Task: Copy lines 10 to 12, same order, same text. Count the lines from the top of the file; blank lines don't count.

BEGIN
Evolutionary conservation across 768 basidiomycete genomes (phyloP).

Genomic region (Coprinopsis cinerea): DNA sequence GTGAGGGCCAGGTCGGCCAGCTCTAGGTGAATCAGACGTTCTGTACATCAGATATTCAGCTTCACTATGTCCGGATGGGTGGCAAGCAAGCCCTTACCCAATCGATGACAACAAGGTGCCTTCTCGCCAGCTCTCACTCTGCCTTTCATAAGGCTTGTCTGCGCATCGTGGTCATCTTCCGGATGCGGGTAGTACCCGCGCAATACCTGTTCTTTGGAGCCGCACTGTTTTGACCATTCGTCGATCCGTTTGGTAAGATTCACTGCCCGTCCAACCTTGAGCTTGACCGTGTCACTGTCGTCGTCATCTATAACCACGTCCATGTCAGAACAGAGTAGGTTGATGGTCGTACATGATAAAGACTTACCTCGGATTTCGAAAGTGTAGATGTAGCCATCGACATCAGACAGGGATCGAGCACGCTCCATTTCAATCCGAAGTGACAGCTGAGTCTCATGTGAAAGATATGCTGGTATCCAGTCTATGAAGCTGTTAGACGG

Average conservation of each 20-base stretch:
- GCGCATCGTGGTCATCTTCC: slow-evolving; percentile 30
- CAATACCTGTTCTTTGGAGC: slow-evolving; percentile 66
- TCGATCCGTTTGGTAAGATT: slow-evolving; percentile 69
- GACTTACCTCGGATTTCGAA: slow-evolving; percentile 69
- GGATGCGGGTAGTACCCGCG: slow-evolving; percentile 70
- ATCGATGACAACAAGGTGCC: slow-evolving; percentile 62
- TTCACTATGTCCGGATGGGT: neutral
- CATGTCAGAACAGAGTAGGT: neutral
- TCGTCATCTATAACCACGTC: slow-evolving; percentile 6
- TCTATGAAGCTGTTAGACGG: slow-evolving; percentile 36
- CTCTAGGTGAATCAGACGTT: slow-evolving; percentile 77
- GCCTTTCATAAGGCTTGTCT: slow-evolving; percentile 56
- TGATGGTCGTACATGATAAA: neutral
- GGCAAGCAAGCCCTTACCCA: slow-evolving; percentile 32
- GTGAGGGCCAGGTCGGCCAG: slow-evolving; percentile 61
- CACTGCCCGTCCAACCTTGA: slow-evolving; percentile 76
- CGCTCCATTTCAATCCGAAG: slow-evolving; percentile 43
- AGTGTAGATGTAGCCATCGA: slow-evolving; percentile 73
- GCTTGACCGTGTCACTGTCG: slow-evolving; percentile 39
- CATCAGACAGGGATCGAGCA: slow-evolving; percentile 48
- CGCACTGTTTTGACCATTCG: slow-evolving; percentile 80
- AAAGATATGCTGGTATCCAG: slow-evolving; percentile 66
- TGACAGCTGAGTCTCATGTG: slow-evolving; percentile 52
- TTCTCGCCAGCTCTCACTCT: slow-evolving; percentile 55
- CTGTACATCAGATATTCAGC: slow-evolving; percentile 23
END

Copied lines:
- TTCACTATGTCCGGATGGGT: neutral
- CATGTCAGAACAGAGTAGGT: neutral
- TCGTCATCTATAACCACGTC: slow-evolving; percentile 6